The Minister in Bolivia (Dawson) to the Secretary of State
[Received 5:33 p.m.]
62. Department’s 31, September 25, 7 p.m. Bolivian exchange difficulties date back to about November 1937 and have only been aggravated by European war. In this period exchange needs have varied from 250,000 to 320,000 pounds per month with amount available ranging from 200,000 to 260,000 pounds. As a result reserves of Central Bank have been reduced some 500,000 pounds and backlog of about 800,000 pounds of commercial debts abroad has been built up, largely in the United States, for which exchange is not available. In other words, Bolivian exchange needs in approximately 20 months before outbreak of war exceeded exchange receipts by at least 1,000,000 pounds.
Because of difficulty of transportation of tin to Europe until convoy system is perfected and adequate shipping is available, Bolivian exchange receipts are expected to be below 100,000 pounds for the next 2 to 4 months and it is to make up the deficit in current needs that the advance of $2,000,000 is desired. There is no apparent idea in official circles that any of this would be used to reduce commercial backlog.
Minister of Finance estimates that, once tin shipments can be made under satisfactory conditions, Bolivian interests will be receiving 330,000 pounds of exchange per month from this source because of increase of tin quota to 100% and at least 70,000 pounds from other sources giving it considerable surplus over its present monthly needs of 320,000 pounds and enabling it easily to repay proposed advance. These optimistic calculations do not take into account possibilities of submarine warfare and other unforeseen war factors. Central Bank still has about 700,000 pounds of available reserves in gold and foreign exchange which could be used to tide over period in which exchange from tin will not be coming in if calculations are correct but the Bolivian Government would obviously rather take the gamble on funds secured from the United States than lower the bank’s present reserves to vanishing point.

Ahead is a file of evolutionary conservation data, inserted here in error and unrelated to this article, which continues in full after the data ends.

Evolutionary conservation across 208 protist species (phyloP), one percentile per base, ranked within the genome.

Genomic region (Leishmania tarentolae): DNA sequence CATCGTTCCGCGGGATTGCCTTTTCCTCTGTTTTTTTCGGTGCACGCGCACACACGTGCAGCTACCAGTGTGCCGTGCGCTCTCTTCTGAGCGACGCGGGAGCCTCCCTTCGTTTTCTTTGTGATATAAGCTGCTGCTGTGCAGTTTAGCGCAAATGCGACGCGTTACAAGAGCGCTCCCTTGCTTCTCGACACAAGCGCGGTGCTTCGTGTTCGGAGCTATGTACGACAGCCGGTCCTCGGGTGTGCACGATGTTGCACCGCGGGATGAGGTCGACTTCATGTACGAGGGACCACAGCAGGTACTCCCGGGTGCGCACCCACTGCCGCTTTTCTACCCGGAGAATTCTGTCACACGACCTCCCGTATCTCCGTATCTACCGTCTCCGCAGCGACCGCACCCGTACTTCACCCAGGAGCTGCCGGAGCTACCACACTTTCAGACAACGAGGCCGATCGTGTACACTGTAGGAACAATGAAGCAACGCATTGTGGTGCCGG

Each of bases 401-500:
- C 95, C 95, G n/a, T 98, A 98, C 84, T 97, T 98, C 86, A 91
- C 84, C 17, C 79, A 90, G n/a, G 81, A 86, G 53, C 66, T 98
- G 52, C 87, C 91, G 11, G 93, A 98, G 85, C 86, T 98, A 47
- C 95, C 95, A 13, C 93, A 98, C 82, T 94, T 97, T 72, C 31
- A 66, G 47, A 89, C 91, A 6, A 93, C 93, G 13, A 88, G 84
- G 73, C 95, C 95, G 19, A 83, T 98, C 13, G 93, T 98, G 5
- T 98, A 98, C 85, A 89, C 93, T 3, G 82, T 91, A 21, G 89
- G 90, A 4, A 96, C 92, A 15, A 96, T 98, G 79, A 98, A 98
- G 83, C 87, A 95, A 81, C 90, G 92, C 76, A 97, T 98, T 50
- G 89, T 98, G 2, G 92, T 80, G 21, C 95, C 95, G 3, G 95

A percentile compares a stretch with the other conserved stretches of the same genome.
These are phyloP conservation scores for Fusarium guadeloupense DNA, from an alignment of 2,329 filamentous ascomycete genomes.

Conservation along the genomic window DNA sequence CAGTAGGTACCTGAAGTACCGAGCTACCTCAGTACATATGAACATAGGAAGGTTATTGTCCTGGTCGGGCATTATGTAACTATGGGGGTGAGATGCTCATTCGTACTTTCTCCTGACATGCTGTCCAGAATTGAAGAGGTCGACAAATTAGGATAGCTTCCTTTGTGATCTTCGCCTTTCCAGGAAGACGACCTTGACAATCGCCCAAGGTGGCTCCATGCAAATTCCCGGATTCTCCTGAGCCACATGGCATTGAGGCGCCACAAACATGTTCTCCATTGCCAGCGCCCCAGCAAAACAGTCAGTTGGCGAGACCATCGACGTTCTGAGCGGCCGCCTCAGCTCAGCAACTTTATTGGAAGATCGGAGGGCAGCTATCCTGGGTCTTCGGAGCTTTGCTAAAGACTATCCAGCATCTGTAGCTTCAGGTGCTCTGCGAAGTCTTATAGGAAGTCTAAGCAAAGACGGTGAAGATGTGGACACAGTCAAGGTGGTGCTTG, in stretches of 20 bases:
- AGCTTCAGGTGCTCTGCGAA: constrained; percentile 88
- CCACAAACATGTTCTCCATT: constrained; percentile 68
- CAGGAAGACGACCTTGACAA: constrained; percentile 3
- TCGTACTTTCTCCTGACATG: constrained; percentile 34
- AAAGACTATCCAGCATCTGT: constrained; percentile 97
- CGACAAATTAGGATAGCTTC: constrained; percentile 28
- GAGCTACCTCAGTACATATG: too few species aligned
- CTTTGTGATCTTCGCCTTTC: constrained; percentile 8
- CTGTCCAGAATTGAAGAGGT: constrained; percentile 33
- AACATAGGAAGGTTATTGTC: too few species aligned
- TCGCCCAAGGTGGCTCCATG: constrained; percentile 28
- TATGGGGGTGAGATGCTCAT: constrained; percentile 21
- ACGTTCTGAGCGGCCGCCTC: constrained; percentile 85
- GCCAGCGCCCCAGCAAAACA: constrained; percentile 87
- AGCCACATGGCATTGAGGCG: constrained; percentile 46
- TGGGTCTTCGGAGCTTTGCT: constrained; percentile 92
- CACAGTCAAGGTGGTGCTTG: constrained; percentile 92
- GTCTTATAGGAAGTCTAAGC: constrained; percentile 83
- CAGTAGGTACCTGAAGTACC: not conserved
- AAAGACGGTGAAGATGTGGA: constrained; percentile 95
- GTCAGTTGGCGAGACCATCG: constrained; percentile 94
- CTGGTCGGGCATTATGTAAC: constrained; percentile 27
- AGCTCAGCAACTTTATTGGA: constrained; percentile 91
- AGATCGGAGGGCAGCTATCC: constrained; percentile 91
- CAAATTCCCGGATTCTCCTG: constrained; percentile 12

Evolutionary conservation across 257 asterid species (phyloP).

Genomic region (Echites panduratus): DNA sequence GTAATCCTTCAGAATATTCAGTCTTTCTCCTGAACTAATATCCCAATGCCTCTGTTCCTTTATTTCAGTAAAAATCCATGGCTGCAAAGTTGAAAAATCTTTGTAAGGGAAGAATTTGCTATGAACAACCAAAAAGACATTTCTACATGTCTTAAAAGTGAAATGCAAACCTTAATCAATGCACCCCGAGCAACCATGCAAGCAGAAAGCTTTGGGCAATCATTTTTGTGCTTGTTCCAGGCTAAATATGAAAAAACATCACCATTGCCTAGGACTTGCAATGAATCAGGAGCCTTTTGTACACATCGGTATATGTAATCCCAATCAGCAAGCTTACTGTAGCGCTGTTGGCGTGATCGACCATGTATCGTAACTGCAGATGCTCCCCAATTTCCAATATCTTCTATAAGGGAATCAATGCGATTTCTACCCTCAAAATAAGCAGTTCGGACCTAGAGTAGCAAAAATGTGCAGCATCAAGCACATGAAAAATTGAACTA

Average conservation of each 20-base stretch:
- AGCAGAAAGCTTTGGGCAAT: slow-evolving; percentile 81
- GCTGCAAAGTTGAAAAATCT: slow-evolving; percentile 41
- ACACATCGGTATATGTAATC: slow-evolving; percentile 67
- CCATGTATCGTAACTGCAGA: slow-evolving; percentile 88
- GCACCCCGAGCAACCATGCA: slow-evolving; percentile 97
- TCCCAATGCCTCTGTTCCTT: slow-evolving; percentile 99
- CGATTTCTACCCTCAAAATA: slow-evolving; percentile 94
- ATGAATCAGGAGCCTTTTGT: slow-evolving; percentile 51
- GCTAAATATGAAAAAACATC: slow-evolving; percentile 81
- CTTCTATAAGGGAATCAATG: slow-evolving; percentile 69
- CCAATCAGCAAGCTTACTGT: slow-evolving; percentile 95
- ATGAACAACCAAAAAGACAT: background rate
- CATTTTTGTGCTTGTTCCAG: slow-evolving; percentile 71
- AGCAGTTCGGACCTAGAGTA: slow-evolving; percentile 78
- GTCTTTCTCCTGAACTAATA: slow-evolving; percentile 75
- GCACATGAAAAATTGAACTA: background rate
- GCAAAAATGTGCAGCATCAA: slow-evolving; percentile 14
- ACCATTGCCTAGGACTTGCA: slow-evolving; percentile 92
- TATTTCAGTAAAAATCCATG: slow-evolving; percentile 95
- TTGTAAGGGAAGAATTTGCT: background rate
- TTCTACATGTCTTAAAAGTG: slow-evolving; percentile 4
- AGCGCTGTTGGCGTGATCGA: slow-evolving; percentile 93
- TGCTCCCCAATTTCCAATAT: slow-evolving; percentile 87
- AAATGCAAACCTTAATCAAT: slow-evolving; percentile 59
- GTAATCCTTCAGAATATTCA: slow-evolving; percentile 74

Minister of Finance states that amount of antimony and wolfram ore acquired by Banco Minero is about 400 and that of tungsten about 50 tons per month and these estimates are checked by independent mining authorities. At current prices this would bring about $70,000 per month, totally inadequate security for repayment of contemplated installments of $200,000. Furthermore mining experts estimate that only about half of the ore is of a grade such that it would be acceptable to American importers under normal circumstances. Manager of the Banco Minero states that delivery of amounts indicated could begin in [Page 319]November if prices offered in the United States were satisfactory but the Department is in a better position than the Legation to judge whether there would be a sufficient market for them there.
If the proposed advance is to be seriously considered it is my opinion that more adequate security should be offered such as a lien on the first $200,000 of exchange accruing to the Bolivian Government each month from sales of all minerals abroad whether by the Banco Minero or the big mining groups, beginning 4 months after the advance.
I frankly do not see, however, why the Government of the United States should come to the assistance of the Bolivian Government in a situation which has arisen largely because of the latter’s bad financial management and extravagance especially in view of the record of the Bolivian Government in the recent past toward American interests. While the present regime is more amicably disposed than its predecessor it would only be good grace for it to take active measures toward the settlement of certain outstanding problems before asking for aid.